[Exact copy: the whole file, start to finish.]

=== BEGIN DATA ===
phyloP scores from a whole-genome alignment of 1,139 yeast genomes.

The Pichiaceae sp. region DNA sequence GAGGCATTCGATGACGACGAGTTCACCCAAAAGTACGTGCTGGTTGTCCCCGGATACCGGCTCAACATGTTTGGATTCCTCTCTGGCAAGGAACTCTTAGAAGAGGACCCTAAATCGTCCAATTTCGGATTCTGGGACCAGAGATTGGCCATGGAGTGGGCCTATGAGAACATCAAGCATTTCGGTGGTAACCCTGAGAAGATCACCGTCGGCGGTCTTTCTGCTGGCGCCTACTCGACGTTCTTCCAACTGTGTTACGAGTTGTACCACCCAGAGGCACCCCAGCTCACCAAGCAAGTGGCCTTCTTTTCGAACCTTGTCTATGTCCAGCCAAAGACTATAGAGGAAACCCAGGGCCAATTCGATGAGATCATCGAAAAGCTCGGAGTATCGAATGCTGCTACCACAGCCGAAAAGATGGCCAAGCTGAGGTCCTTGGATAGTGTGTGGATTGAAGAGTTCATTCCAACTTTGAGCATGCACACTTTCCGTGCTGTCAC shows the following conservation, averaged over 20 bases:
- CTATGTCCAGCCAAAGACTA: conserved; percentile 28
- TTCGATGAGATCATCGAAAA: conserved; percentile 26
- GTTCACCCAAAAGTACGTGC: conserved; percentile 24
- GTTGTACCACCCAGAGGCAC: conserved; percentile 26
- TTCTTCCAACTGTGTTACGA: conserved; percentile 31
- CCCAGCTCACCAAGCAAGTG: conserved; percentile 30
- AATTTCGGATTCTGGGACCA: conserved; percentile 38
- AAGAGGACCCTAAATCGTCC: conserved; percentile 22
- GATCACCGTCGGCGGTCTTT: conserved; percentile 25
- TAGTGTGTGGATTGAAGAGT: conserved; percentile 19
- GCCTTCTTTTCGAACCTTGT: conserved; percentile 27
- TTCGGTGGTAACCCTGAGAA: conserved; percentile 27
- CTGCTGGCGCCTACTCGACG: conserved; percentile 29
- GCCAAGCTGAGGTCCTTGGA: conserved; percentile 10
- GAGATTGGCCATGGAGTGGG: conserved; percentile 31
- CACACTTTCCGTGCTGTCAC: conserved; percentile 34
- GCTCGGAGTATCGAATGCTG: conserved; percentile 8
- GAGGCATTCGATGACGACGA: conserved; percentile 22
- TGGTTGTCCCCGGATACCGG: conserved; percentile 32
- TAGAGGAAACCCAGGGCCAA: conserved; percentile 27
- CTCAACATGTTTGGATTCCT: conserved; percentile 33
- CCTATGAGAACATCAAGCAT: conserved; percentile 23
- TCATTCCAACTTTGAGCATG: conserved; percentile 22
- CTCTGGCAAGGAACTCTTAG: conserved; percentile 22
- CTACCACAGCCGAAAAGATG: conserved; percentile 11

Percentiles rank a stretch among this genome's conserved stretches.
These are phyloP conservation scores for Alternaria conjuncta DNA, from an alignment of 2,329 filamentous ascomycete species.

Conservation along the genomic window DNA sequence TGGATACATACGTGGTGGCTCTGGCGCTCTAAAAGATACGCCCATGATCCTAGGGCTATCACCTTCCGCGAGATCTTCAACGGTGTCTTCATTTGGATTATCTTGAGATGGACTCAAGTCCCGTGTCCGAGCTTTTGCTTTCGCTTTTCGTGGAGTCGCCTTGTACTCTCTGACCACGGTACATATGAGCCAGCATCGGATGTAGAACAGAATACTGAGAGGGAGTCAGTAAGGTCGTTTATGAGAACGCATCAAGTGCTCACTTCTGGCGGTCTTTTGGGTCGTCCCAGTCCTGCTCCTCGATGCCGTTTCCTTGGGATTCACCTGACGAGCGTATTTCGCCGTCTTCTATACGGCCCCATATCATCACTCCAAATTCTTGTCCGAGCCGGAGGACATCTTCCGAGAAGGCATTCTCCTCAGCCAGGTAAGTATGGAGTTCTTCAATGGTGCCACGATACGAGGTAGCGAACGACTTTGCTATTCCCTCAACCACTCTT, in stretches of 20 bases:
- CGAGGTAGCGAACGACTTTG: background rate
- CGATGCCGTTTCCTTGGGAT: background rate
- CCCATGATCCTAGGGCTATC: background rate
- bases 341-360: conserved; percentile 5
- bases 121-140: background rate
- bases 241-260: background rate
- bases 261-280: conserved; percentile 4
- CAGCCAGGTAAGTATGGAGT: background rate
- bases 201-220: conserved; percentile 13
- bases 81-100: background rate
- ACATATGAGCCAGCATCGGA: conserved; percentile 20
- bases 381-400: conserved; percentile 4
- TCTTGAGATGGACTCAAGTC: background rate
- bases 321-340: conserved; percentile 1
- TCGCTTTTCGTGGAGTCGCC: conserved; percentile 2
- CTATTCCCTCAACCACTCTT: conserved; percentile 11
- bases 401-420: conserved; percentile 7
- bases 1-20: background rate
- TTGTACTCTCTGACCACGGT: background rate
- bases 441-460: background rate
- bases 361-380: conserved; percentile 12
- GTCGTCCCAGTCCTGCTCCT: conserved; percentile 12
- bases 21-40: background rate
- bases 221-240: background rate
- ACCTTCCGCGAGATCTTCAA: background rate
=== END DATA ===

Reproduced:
phyloP scores from a whole-genome alignment of 1,139 yeast genomes.

The Pichiaceae sp. region DNA sequence GAGGCATTCGATGACGACGAGTTCACCCAAAAGTACGTGCTGGTTGTCCCCGGATACCGGCTCAACATGTTTGGATTCCTCTCTGGCAAGGAACTCTTAGAAGAGGACCCTAAATCGTCCAATTTCGGATTCTGGGACCAGAGATTGGCCATGGAGTGGGCCTATGAGAACATCAAGCATTTCGGTGGTAACCCTGAGAAGATCACCGTCGGCGGTCTTTCTGCTGGCGCCTACTCGACGTTCTTCCAACTGTGTTACGAGTTGTACCACCCAGAGGCACCCCAGCTCACCAAGCAAGTGGCCTTCTTTTCGAACCTTGTCTATGTCCAGCCAAAGACTATAGAGGAAACCCAGGGCCAATTCGATGAGATCATCGAAAAGCTCGGAGTATCGAATGCTGCTACCACAGCCGAAAAGATGGCCAAGCTGAGGTCCTTGGATAGTGTGTGGATTGAAGAGTTCATTCCAACTTTGAGCATGCACACTTTCCGTGCTGTCAC shows the following conservation, averaged over 20 bases:
- CTATGTCCAGCCAAAGACTA: conserved; percentile 28
- TTCGATGAGATCATCGAAAA: conserved; percentile 26
- GTTCACCCAAAAGTACGTGC: conserved; percentile 24
- GTTGTACCACCCAGAGGCAC: conserved; percentile 26
- TTCTTCCAACTGTGTTACGA: conserved; percentile 31
- CCCAGCTCACCAAGCAAGTG: conserved; percentile 30
- AATTTCGGATTCTGGGACCA: conserved; percentile 38
- AAGAGGACCCTAAATCGTCC: conserved; percentile 22
- GATCACCGTCGGCGGTCTTT: conserved; percentile 25
- TAGTGTGTGGATTGAAGAGT: conserved; percentile 19
- GCCTTCTTTTCGAACCTTGT: conserved; percentile 27
- TTCGGTGGTAACCCTGAGAA: conserved; percentile 27
- CTGCTGGCGCCTACTCGACG: conserved; percentile 29
- GCCAAGCTGAGGTCCTTGGA: conserved; percentile 10
- GAGATTGGCCATGGAGTGGG: conserved; percentile 31
- CACACTTTCCGTGCTGTCAC: conserved; percentile 34
- GCTCGGAGTATCGAATGCTG: conserved; percentile 8
- GAGGCATTCGATGACGACGA: conserved; percentile 22
- TGGTTGTCCCCGGATACCGG: conserved; percentile 32
- TAGAGGAAACCCAGGGCCAA: conserved; percentile 27
- CTCAACATGTTTGGATTCCT: conserved; percentile 33
- CCTATGAGAACATCAAGCAT: conserved; percentile 23
- TCATTCCAACTTTGAGCATG: conserved; percentile 22
- CTCTGGCAAGGAACTCTTAG: conserved; percentile 22
- CTACCACAGCCGAAAAGATG: conserved; percentile 11

Percentiles rank a stretch among this genome's conserved stretches.
These are phyloP conservation scores for Alternaria conjuncta DNA, from an alignment of 2,329 filamentous ascomycete species.

Conservation along the genomic window DNA sequence TGGATACATACGTGGTGGCTCTGGCGCTCTAAAAGATACGCCCATGATCCTAGGGCTATCACCTTCCGCGAGATCTTCAACGGTGTCTTCATTTGGATTATCTTGAGATGGACTCAAGTCCCGTGTCCGAGCTTTTGCTTTCGCTTTTCGTGGAGTCGCCTTGTACTCTCTGACCACGGTACATATGAGCCAGCATCGGATGTAGAACAGAATACTGAGAGGGAGTCAGTAAGGTCGTTTATGAGAACGCATCAAGTGCTCACTTCTGGCGGTCTTTTGGGTCGTCCCAGTCCTGCTCCTCGATGCCGTTTCCTTGGGATTCACCTGACGAGCGTATTTCGCCGTCTTCTATACGGCCCCATATCATCACTCCAAATTCTTGTCCGAGCCGGAGGACATCTTCCGAGAAGGCATTCTCCTCAGCCAGGTAAGTATGGAGTTCTTCAATGGTGCCACGATACGAGGTAGCGAACGACTTTGCTATTCCCTCAACCACTCTT, in stretches of 20 bases:
- CGAGGTAGCGAACGACTTTG: background rate
- CGATGCCGTTTCCTTGGGAT: background rate
- CCCATGATCCTAGGGCTATC: background rate
- bases 341-360: conserved; percentile 5
- bases 121-140: background rate
- bases 241-260: background rate
- bases 261-280: conserved; percentile 4
- CAGCCAGGTAAGTATGGAGT: background rate
- bases 201-220: conserved; percentile 13
- bases 81-100: background rate
- ACATATGAGCCAGCATCGGA: conserved; percentile 20
- bases 381-400: conserved; percentile 4
- TCTTGAGATGGACTCAAGTC: background rate
- bases 321-340: conserved; percentile 1
- TCGCTTTTCGTGGAGTCGCC: conserved; percentile 2
- CTATTCCCTCAACCACTCTT: conserved; percentile 11
- bases 401-420: conserved; percentile 7
- bases 1-20: background rate
- TTGTACTCTCTGACCACGGT: background rate
- bases 441-460: background rate
- bases 361-380: conserved; percentile 12
- GTCGTCCCAGTCCTGCTCCT: conserved; percentile 12
- bases 21-40: background rate
- bases 221-240: background rate
- ACCTTCCGCGAGATCTTCAA: background rate